Too hot to handle

How climate change will hit holidaymaking

Extreme weather will affect where tourists go and when

“ARRIVED IN BOLOGNA, Italy, today, now it’s off to Tuscany. The heatwave is spectacular here. If things continue like this, these holiday destinations will have no future in the long term. Climate change is destroying southern Europe. An era comes to an end.” This tweet in early July by Karl Lauterbach, Germany’s health minister, went down badly in Italy. The country’s minister for tourism, Daniela Santanchè, sourly retorted that she thanked Mr Lauterbach for picking Italy for his holiday, but the Italian government was well aware of climate change and that sustainability was one of the central elements of its strategy for managing tourism.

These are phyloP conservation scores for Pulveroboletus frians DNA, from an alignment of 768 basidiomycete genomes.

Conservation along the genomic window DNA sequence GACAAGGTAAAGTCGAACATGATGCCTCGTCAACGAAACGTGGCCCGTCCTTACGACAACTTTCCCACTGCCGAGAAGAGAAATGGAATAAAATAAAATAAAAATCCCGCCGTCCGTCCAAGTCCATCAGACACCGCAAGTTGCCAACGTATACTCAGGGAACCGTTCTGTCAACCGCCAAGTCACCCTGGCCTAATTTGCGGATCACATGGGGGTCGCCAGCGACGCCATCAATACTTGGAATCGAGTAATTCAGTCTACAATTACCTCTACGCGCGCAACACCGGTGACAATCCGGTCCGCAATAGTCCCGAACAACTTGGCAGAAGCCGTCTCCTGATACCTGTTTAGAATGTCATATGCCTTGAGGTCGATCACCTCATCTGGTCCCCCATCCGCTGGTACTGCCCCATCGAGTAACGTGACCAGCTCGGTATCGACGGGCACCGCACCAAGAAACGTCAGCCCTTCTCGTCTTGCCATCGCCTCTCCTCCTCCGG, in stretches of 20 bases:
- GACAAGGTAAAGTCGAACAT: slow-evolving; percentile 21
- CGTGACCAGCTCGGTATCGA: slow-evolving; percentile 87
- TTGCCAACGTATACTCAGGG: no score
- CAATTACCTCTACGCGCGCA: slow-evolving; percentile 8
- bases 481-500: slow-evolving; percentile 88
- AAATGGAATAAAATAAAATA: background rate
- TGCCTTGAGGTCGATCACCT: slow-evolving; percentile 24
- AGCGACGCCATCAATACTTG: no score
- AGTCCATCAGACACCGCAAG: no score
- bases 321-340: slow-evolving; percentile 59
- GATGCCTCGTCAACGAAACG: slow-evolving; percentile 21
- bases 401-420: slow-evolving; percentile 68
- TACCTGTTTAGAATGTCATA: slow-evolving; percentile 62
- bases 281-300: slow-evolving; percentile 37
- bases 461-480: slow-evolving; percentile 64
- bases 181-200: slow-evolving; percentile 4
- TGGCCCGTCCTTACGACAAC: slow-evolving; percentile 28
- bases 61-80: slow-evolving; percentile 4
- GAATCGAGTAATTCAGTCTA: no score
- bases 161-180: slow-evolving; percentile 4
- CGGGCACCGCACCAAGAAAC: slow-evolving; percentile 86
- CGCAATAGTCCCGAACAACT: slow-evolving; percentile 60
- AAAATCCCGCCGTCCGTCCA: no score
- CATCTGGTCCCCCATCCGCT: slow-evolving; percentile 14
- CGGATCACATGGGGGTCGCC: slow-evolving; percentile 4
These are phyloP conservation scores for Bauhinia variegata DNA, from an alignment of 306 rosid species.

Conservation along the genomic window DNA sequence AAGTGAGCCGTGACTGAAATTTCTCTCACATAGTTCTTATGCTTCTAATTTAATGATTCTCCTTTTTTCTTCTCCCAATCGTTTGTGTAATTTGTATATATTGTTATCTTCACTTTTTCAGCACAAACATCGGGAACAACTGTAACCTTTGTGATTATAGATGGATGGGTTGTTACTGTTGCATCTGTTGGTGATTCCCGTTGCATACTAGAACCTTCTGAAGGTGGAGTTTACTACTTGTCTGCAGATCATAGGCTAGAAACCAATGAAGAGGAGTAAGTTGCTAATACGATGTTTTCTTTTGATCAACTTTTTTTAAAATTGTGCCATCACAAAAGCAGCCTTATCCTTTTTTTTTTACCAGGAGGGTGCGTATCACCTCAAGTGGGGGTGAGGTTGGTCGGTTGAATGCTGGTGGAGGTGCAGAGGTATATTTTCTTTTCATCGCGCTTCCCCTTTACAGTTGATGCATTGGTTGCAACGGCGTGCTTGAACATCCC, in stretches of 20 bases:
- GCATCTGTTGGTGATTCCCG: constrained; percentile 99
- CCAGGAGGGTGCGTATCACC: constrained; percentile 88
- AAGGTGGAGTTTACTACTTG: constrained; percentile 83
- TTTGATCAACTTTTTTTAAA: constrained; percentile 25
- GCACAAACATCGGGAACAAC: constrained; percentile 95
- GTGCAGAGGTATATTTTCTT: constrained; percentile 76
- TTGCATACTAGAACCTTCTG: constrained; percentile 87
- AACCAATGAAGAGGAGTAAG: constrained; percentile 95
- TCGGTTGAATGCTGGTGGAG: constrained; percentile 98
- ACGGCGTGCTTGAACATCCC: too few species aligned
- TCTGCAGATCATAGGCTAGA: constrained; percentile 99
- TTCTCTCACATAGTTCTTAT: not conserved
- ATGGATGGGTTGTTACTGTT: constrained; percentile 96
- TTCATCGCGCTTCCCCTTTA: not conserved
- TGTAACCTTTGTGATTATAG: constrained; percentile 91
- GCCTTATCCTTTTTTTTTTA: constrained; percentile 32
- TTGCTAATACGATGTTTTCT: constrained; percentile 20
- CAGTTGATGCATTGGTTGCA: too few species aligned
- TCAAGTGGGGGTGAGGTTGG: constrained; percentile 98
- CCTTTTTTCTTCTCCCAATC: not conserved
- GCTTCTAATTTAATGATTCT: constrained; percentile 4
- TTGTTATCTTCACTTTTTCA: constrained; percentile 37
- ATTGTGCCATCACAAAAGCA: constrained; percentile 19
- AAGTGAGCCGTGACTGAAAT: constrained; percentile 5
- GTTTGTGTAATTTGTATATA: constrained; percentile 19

The industry is not just an important contributor to Italy’s economy. Europe is the planet’s most visited region, welcoming 585m of the world’s 900m international travellers in 2022. On top of this, domestic holiday-makers outstripped foreigners in terms of nights spent in tourist accommodation in the EU. Little wonder then that the sector directly generates 5% of the EU’s GDP and by some estimates indirectly accounts for more than 10%. Some countries rely heavily on travellers’ contributions both direct and indirect, including Croatia (26% of GDP), Greece (18.5%), Spain (13.6%) and Italy (10%).

Changes to the climate that lead to ever-wilder weather could deliver a nasty blow to the tourist industry. This year southern Europe has endured an abnormally turbulent summer.…